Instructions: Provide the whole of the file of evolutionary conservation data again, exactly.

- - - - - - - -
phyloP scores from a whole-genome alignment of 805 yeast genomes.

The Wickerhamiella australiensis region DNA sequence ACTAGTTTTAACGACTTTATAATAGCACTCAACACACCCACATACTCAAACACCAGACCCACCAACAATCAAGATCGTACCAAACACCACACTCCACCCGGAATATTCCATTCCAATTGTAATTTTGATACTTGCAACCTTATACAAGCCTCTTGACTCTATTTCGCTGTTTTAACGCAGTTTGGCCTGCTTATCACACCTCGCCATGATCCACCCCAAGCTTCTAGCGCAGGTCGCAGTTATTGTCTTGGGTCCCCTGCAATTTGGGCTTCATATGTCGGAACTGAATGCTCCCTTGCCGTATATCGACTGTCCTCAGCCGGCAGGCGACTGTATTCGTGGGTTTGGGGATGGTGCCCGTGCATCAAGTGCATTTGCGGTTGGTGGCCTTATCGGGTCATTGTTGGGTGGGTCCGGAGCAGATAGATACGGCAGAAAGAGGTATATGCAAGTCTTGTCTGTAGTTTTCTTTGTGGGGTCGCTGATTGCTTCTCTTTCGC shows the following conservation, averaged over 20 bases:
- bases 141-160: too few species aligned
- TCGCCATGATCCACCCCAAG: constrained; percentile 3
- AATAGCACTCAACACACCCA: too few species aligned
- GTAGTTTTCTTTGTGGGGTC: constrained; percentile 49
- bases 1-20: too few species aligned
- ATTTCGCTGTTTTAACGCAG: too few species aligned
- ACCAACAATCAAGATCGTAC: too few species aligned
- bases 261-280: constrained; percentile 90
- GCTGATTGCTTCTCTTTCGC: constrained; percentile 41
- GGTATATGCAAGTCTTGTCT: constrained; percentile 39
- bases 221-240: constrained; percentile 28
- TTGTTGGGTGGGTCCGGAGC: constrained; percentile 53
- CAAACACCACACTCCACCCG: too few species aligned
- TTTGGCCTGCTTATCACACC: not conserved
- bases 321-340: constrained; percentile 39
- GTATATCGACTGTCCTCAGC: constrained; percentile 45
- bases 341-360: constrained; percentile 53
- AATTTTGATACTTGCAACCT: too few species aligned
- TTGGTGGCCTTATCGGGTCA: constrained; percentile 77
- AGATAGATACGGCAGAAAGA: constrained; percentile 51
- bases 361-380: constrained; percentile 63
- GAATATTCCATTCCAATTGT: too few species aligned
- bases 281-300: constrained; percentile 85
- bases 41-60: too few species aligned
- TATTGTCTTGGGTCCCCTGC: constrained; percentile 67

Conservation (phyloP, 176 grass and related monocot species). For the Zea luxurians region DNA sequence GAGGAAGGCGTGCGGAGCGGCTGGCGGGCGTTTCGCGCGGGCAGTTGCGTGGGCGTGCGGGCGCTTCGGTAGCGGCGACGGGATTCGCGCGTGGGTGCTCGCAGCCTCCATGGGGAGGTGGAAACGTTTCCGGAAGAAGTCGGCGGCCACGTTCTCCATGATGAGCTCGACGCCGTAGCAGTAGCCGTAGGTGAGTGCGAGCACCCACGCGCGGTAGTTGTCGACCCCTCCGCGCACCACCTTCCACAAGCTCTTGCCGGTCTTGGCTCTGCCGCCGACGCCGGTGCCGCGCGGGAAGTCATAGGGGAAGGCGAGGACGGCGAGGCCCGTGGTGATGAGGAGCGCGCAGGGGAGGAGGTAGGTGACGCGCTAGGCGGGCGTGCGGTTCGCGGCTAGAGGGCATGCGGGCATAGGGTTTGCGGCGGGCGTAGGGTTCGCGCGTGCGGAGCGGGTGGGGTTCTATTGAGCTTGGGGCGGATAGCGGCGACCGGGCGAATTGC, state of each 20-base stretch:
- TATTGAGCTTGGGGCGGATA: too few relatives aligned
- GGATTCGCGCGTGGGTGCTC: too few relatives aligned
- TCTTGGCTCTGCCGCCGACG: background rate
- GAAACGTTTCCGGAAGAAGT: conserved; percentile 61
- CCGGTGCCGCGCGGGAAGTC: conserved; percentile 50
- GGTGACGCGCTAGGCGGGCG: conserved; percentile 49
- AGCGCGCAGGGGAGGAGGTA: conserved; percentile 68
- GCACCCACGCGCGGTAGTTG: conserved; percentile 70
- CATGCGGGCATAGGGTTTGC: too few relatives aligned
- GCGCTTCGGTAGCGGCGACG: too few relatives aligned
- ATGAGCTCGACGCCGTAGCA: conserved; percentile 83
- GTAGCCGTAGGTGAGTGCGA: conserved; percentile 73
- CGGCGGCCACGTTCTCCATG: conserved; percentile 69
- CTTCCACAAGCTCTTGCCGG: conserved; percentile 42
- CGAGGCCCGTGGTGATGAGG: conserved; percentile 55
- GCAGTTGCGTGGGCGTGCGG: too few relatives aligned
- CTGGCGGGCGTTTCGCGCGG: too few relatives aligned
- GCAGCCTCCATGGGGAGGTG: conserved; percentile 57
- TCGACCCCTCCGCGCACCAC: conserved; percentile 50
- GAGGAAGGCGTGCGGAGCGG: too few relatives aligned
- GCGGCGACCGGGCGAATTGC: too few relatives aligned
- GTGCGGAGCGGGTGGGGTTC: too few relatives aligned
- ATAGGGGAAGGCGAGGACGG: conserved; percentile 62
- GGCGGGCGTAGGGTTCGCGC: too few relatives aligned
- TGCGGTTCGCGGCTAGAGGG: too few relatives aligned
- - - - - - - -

phyloP scores from a whole-genome alignment of 805 yeast genomes.

The Wickerhamiella australiensis region DNA sequence ACTAGTTTTAACGACTTTATAATAGCACTCAACACACCCACATACTCAAACACCAGACCCACCAACAATCAAGATCGTACCAAACACCACACTCCACCCGGAATATTCCATTCCAATTGTAATTTTGATACTTGCAACCTTATACAAGCCTCTTGACTCTATTTCGCTGTTTTAACGCAGTTTGGCCTGCTTATCACACCTCGCCATGATCCACCCCAAGCTTCTAGCGCAGGTCGCAGTTATTGTCTTGGGTCCCCTGCAATTTGGGCTTCATATGTCGGAACTGAATGCTCCCTTGCCGTATATCGACTGTCCTCAGCCGGCAGGCGACTGTATTCGTGGGTTTGGGGATGGTGCCCGTGCATCAAGTGCATTTGCGGTTGGTGGCCTTATCGGGTCATTGTTGGGTGGGTCCGGAGCAGATAGATACGGCAGAAAGAGGTATATGCAAGTCTTGTCTGTAGTTTTCTTTGTGGGGTCGCTGATTGCTTCTCTTTCGC shows the following conservation, averaged over 20 bases:
- bases 141-160: too few species aligned
- TCGCCATGATCCACCCCAAG: constrained; percentile 3
- AATAGCACTCAACACACCCA: too few species aligned
- GTAGTTTTCTTTGTGGGGTC: constrained; percentile 49
- bases 1-20: too few species aligned
- ATTTCGCTGTTTTAACGCAG: too few species aligned
- ACCAACAATCAAGATCGTAC: too few species aligned
- bases 261-280: constrained; percentile 90
- GCTGATTGCTTCTCTTTCGC: constrained; percentile 41
- GGTATATGCAAGTCTTGTCT: constrained; percentile 39
- bases 221-240: constrained; percentile 28
- TTGTTGGGTGGGTCCGGAGC: constrained; percentile 53
- CAAACACCACACTCCACCCG: too few species aligned
- TTTGGCCTGCTTATCACACC: not conserved
- bases 321-340: constrained; percentile 39
- GTATATCGACTGTCCTCAGC: constrained; percentile 45
- bases 341-360: constrained; percentile 53
- AATTTTGATACTTGCAACCT: too few species aligned
- TTGGTGGCCTTATCGGGTCA: constrained; percentile 77
- AGATAGATACGGCAGAAAGA: constrained; percentile 51
- bases 361-380: constrained; percentile 63
- GAATATTCCATTCCAATTGT: too few species aligned
- bases 281-300: constrained; percentile 85
- bases 41-60: too few species aligned
- TATTGTCTTGGGTCCCCTGC: constrained; percentile 67

Conservation (phyloP, 176 grass and related monocot species). For the Zea luxurians region DNA sequence GAGGAAGGCGTGCGGAGCGGCTGGCGGGCGTTTCGCGCGGGCAGTTGCGTGGGCGTGCGGGCGCTTCGGTAGCGGCGACGGGATTCGCGCGTGGGTGCTCGCAGCCTCCATGGGGAGGTGGAAACGTTTCCGGAAGAAGTCGGCGGCCACGTTCTCCATGATGAGCTCGACGCCGTAGCAGTAGCCGTAGGTGAGTGCGAGCACCCACGCGCGGTAGTTGTCGACCCCTCCGCGCACCACCTTCCACAAGCTCTTGCCGGTCTTGGCTCTGCCGCCGACGCCGGTGCCGCGCGGGAAGTCATAGGGGAAGGCGAGGACGGCGAGGCCCGTGGTGATGAGGAGCGCGCAGGGGAGGAGGTAGGTGACGCGCTAGGCGGGCGTGCGGTTCGCGGCTAGAGGGCATGCGGGCATAGGGTTTGCGGCGGGCGTAGGGTTCGCGCGTGCGGAGCGGGTGGGGTTCTATTGAGCTTGGGGCGGATAGCGGCGACCGGGCGAATTGC, state of each 20-base stretch:
- TATTGAGCTTGGGGCGGATA: too few relatives aligned
- GGATTCGCGCGTGGGTGCTC: too few relatives aligned
- TCTTGGCTCTGCCGCCGACG: background rate
- GAAACGTTTCCGGAAGAAGT: conserved; percentile 61
- CCGGTGCCGCGCGGGAAGTC: conserved; percentile 50
- GGTGACGCGCTAGGCGGGCG: conserved; percentile 49
- AGCGCGCAGGGGAGGAGGTA: conserved; percentile 68
- GCACCCACGCGCGGTAGTTG: conserved; percentile 70
- CATGCGGGCATAGGGTTTGC: too few relatives aligned
- GCGCTTCGGTAGCGGCGACG: too few relatives aligned
- ATGAGCTCGACGCCGTAGCA: conserved; percentile 83
- GTAGCCGTAGGTGAGTGCGA: conserved; percentile 73
- CGGCGGCCACGTTCTCCATG: conserved; percentile 69
- CTTCCACAAGCTCTTGCCGG: conserved; percentile 42
- CGAGGCCCGTGGTGATGAGG: conserved; percentile 55
- GCAGTTGCGTGGGCGTGCGG: too few relatives aligned
- CTGGCGGGCGTTTCGCGCGG: too few relatives aligned
- GCAGCCTCCATGGGGAGGTG: conserved; percentile 57
- TCGACCCCTCCGCGCACCAC: conserved; percentile 50
- GAGGAAGGCGTGCGGAGCGG: too few relatives aligned
- GCGGCGACCGGGCGAATTGC: too few relatives aligned
- GTGCGGAGCGGGTGGGGTTC: too few relatives aligned
- ATAGGGGAAGGCGAGGACGG: conserved; percentile 62
- GGCGGGCGTAGGGTTCGCGC: too few relatives aligned
- TGCGGTTCGCGGCTAGAGGG: too few relatives aligned